To help suppliers make commitments to emission reduction or establish emission reduction projects, Wal-Mart collaborated with the WWF and EDF, and other like-minded organizations, to build a set of tools to get suppliers to voluntarily participate and help them hit the gigaton reduction target. This toolkit highlights the business case for why suppliers should consider signing on to Project Gigaton, and Bonini adds, “These tools will help Wal-Mart’s suppliers make these kinds of commitments and start making the necessary changes to take carbon out of their supply chains.”
The open-source toolkit will provide companies with the tools needed to create results and the methodology to measure progress. According to Bonini, the toolkit will be a digital resource center filled with research materials, videos and other information to help suppliers on their way to emissions reductions. It is here that they will learn how they start their journey toward meeting an energy reduction target, working on deforestation, addressing food waste and other issues.
Bonini adds there is a great amount of sophistication among Wal-Mart suppliers, with many of them, such as Pepsi, Dell and General Mills, already using science-based targets. The online toolkit offers some simple guidance but also provides case studies from these forward-thinking companies.
According to Bonini, one of the first challenges for many corporations can be finding out just who their suppliers are farther downstream, and where they are from, to get a sense of the risks they pose in the six identified areas. For this reason, the toolkit provides guidance to get more visibility into their supply chains.
“It’s very difficult to tackle the emissions problem if you lack visibility into your supply chain, and are unsure exactly where the problem sits,” she says. “Once they have visibility, companies need to set policies to get the sustainability results they want. How to enforce that is also very difficult; that is making sure suppliers several links back in your supply chain are actually adhering to the policies you set.”
Sustainable Suppliers Already Engaged
Though Wal-Mart has not made the Gigaton challenge mandatory for its suppliers, the company has a history of getting voluntary compliance from them in its other sustainability initiatives.
In 2015, the company put a spotlight on suppliers that stood out on sustainability, by dedicating a section of its website to those who made the cut and explaining the reasons for putting them on the list. Today, more than 3,000 products are tagged with the company’s “sustainability leader” badge.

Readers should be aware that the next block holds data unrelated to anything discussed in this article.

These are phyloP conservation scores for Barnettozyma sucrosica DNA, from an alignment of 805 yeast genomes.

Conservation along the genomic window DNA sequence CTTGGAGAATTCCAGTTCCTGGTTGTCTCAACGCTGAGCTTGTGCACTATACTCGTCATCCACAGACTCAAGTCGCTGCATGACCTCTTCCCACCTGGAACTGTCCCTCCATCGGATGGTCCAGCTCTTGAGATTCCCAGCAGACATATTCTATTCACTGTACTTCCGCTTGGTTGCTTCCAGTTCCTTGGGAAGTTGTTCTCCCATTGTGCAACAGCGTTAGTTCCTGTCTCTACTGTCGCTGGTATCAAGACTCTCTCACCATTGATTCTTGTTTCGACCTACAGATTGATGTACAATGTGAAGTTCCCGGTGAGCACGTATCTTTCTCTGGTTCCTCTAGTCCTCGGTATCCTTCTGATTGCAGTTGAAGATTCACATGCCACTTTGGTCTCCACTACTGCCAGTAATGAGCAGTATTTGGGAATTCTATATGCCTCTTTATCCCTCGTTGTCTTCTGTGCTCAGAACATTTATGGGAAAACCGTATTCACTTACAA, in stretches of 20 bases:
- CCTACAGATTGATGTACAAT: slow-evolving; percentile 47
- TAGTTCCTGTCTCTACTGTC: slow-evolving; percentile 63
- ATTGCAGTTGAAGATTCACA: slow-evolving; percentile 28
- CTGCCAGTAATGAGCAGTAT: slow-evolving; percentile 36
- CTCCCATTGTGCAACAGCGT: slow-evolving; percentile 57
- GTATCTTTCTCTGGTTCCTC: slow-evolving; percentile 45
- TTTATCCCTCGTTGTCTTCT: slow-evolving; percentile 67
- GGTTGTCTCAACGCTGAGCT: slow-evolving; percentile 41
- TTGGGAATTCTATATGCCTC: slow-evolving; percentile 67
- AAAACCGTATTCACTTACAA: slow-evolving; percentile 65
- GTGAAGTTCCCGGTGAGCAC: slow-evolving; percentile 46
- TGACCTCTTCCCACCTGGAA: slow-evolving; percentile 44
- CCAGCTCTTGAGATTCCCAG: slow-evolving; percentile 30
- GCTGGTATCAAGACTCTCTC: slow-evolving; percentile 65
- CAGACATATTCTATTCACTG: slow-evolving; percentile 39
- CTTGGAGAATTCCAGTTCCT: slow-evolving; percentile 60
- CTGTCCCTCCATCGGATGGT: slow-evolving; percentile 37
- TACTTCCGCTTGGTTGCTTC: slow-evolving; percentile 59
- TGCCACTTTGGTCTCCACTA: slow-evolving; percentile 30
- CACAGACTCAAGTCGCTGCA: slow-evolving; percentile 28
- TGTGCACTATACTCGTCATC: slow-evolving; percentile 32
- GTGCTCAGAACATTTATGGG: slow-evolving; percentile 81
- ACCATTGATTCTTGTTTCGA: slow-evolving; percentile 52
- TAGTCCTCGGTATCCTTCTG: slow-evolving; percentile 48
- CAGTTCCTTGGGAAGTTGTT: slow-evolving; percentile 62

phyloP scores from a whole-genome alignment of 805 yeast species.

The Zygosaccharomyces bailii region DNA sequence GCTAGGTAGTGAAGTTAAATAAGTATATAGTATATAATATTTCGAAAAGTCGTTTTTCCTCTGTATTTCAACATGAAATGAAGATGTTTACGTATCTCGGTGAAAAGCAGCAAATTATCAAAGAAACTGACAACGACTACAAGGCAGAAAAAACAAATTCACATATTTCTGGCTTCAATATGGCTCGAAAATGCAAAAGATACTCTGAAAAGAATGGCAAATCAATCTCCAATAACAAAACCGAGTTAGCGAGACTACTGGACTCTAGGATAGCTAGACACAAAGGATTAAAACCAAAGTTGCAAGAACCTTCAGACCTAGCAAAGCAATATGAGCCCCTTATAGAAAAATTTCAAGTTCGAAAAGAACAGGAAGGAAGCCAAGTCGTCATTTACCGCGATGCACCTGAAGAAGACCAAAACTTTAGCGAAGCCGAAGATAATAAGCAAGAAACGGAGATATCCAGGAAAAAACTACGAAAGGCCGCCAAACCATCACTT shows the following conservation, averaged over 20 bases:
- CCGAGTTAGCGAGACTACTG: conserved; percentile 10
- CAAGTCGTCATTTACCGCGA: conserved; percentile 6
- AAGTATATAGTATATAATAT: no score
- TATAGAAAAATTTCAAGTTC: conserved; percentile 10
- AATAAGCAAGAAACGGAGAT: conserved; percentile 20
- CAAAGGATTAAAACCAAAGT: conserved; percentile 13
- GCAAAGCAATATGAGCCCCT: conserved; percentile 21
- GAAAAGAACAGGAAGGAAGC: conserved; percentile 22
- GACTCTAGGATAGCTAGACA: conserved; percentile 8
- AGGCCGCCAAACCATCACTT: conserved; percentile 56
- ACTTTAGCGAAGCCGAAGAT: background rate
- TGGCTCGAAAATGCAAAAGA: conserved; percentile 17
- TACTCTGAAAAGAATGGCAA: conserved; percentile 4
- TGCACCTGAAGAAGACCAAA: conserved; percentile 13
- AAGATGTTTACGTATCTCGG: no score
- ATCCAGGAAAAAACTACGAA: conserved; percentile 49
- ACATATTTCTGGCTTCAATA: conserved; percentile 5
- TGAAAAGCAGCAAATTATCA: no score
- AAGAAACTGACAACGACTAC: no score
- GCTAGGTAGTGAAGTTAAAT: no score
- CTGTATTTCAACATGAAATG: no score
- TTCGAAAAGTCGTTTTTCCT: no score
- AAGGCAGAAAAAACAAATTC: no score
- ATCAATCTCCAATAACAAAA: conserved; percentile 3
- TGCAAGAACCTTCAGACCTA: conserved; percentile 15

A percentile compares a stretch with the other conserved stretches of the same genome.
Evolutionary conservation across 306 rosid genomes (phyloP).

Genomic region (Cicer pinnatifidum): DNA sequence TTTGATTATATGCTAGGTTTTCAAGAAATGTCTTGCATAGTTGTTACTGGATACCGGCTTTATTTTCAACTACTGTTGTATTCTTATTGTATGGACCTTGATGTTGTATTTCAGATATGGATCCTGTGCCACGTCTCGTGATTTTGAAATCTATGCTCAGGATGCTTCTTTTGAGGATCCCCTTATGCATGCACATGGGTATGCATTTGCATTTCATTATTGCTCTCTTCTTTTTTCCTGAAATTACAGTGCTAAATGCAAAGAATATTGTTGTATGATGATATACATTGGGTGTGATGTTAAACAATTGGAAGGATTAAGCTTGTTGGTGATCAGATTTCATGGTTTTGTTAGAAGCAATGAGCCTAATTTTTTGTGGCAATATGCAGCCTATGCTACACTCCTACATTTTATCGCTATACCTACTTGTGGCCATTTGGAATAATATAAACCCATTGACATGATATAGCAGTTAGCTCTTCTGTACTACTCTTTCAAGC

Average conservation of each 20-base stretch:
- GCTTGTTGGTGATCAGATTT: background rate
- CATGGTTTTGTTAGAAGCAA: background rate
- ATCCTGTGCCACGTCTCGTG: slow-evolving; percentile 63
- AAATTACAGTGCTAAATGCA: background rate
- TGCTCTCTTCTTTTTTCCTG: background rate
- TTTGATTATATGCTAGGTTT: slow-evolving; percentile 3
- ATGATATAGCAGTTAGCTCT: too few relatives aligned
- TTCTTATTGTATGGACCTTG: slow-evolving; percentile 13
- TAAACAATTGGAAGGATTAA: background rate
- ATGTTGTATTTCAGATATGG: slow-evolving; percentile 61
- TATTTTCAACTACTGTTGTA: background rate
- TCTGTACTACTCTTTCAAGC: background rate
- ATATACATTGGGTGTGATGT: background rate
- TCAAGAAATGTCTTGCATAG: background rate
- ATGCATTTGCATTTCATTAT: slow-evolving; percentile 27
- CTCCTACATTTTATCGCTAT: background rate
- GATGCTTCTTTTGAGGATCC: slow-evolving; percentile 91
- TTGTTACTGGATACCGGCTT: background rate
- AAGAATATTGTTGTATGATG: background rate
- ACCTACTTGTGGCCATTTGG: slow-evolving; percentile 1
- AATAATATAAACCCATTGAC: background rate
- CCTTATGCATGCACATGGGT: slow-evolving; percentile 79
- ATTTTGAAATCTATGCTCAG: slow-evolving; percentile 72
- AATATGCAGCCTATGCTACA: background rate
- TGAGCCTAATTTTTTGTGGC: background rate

One of Wal-Mart’s existing sustainability leaders, Land O’Lakes Inc., a leading supplier of butter, snack and deli cheeses, and refrigerated desserts, became one of the first to join the Project Gigaton initiative.
The food company reported in a press release that the initiative fits well with its existing efforts to be more sustainable in its Land O’Lakes SUSTAIN program. With Project Gigaton the company will assess 100 percent of its farmer-member milk supply, where it will focus on continuous improvement of enteric emissions and yield potential, including greenhouse gas emissions manure systems; and to securing 20 million acres on the Land O’Lakes SUSTAIN Agronomy platform to continuously improve fertilizer optimization, soil health and water management by 2025.
Land O’Lakes reports it will meet their Gigaton commitments by equipping farms and ag-retailers with insights, technology and tools to implement and track on-farm sustainability practices that can improve outcomes for soil, water and air. With these commitments, the company hopes to reduce 10 million metric tons of greenhouse gas emissions by 2025.
“Through Land O’Lakes SUSTAIN, our partnership with member-owners and our ongoing leadership with some of the world’s largest food producers and retailers, including Wal-Mart, our cooperative is in a position to achieve meaningful goals and shape the future of sustainability,” said Matt Carstens, senior vice president of Land O’Lakes SUSTAIN in a press release.
Tools to Track Results
As it has done in the past, Wal-Mart plans to highlight top performers in Project Gigaton by employing survey tools from The Sustainability Consortium to track supplier performance and results.
The company has also asked participating suppliers to get third-party certification for their results. “There needs to be some verification of what’s happening on the ground, particularly in challenging areas like deforestation,” Bonini explains.
She adds they will need to work toward an agreement on metrics to ensure that apples to apples comparisons are being made.
“Tracking actual energy use and measuring it from a greenhouse gas perspective is fairly straightforward, but it’s not as straight forward in some of the other areas,” she explains. “For example, how do you translate not having deforestation into a greenhouse gas reduction? We’ve been working on this but it’s not perfect. We are working with NGOs (non-governmental organizations) to make the conversions and metrics very clear and standard. That’s a big challenge but it’s one that is evolving, and I’m optimistic that the project will actually help us drive the momentum to create very easy-to-understand metrics.”
Though work remains, Carter Roberts, president and CEO of the WWF, remains confident on the final results of Project Gigaton. “Project Gigaton is a testament to the transformative impact that leaders of the industry can have on our greatest common challenges. As more companies follow in the footsteps of Wal-Mart and their suppliers, we can achieve the critical mass needed to address climate change. This is an important step toward a safer and more prosperous future.”